Saving Our Kids’ Lives
Arne Duncan’s Last Speech as U.S. Secretary of Education
In his final speech as Secretary of Education, Arne Duncan will deliver remarks at Saint Sabina Church on 12:00 PM ET in Chicago. Duncan will call for continued work to save the lives of America’s children by protecting them from violence, combatting disconnectedness from society, and creating hope and opportunity for every student.
Has celebratory gunfire really become a holiday ritual in the U.S.? I have never witnessed it—or heard it. Some of my neighbors do go out onto their lawns and set off firecrackers or bang pots and pans. I have never counted myself lucky to have such neighbors, but I guess that I do now.
As if the dangers are not obvious, the following article from The Trace warns against the unintended consequences of celebratory gunfire:
Today, we’re updating one of the first articles we published on The Trace. Written by contributor Patrick Blanchfield, it originally ran over the Fourth of July weekend, and explores the havoc that celebratory gunfire can unintentionally wreak.
New Year’s Eve is another night when some Americans cap their festivities by firing guns into the air. And 10-year-old Aaliyah Boyer is one of the casualties of that tradition. In the first minutes of 2013…
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At least partly because of the bad weather, only one Iowa voter showed up at an event for the O’Malley campaign.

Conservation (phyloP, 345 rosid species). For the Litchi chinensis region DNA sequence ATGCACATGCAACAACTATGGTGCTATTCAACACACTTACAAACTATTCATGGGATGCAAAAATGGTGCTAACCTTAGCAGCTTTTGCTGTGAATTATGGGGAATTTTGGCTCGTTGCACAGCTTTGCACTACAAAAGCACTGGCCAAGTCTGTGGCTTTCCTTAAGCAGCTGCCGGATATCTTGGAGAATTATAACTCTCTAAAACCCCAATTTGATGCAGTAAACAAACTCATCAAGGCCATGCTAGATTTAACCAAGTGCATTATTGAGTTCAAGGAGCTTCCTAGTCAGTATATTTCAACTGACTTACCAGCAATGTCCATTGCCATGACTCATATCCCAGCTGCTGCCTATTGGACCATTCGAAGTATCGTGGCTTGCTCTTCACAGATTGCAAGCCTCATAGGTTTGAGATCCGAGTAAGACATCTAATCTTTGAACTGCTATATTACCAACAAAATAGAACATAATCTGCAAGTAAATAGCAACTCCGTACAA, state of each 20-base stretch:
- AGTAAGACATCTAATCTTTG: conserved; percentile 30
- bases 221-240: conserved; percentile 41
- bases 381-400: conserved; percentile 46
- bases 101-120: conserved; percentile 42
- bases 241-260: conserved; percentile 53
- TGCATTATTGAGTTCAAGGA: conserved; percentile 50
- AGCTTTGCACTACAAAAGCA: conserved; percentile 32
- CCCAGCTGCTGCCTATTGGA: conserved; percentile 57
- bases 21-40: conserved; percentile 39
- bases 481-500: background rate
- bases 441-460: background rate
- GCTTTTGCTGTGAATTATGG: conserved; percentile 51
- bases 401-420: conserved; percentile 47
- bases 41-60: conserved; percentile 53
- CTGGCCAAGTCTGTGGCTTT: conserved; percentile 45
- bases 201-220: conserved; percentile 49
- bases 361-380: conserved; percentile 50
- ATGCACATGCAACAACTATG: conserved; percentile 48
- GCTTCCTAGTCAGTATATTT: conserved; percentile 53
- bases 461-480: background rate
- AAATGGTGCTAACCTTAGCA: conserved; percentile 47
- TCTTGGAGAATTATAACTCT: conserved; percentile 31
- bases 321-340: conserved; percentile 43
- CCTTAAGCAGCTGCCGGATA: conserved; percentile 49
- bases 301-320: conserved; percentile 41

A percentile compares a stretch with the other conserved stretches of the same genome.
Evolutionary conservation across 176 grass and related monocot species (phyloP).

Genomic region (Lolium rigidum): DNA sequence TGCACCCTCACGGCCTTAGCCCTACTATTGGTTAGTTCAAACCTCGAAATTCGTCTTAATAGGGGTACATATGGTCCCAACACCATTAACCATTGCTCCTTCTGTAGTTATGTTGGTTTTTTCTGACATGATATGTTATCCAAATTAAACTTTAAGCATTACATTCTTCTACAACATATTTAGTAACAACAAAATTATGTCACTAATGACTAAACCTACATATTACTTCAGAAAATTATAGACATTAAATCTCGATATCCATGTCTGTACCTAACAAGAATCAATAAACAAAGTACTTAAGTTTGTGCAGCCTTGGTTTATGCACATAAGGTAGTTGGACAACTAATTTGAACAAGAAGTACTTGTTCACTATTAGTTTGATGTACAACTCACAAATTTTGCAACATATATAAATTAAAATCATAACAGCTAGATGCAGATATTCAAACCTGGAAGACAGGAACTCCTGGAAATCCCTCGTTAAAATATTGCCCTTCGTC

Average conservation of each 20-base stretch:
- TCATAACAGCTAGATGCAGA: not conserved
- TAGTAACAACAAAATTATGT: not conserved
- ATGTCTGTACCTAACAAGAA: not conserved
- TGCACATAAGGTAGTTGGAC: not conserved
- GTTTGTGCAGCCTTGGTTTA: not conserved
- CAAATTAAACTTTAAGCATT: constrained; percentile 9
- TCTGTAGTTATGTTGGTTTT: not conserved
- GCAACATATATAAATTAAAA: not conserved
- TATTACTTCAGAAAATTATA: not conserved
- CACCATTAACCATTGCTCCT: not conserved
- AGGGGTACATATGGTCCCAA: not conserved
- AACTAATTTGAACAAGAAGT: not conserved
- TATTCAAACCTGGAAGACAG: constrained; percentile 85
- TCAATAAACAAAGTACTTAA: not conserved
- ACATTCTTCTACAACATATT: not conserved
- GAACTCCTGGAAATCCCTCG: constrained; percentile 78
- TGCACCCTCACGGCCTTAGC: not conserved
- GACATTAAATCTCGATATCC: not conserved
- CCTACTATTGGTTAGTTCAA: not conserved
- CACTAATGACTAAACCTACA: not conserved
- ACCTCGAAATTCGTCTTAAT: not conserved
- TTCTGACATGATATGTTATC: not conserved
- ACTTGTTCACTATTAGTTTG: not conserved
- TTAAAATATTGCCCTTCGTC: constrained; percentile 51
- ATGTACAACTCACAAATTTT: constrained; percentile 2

Here is the description below the photo distributed by CNN’s Politics newsletter:
“Martin’s only man: Opposite the former governor is ‘Kenneth,’ as he was identified in a tweet by reporter Sarah Beckman, who also served as the photographer. The bearded (and uncommitted) Iowan braved a nasty winter storm for his sit-down with O’Malley, who made his case but left without securing Kenneth’s vote. The “who” clause at the end seems to me to be like kicking a guy not just when he’s down but when he’s already been kicked a few times.
The Far-Right news service Newsmax has provided the following summary of an interview conducted by Mario Lopez for the entertainment-news show Extra:
“Hollywood icon Clint Eastwood praised Republican presidential candidates Donald Trump and Ben Carson—saying that either ‘would be better than what we got.’ . . .
“’I think there’s quite a few of them who are really good people’ in the 2016 Republican field. . . .
“Eastwood praised Trump as someone who might possess the qualities that voters want in a candidate.
“’People are looking for somebody who is outspoken and who isn’t afraid,’ he said. ‘And he seems to have kind of a fearless attitude.’
“’I like Ben Carson because he is kind of a common-sense guy.’ . . .
“Referencing his much-maligned speech at the 2012 Republican National Convention in Tampa, Eastwood said he did not think he would be invited to next year’s parley…
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Here is an item written by Larry Klayman for the Far-Right media site World Net Daily:
“As we celebrate the birth of our Savior, Jesus Christ, and rejoice in the greatness of His and the Father’s universe, we turn to the New Year. A traditional ritual is reflecting on the past year, and as Time Magazine does, anointing the most prominent person of 2015. Indeed, 2015 has been for all practical purposes the ‘Year of the Muslim.’ So I will satirically recognize the most influential “Muslim of the Year,” someone who has cleverly through various means, radically changed the world order and most furthered the Islamic caliphate based on the death of all infidels to Allah.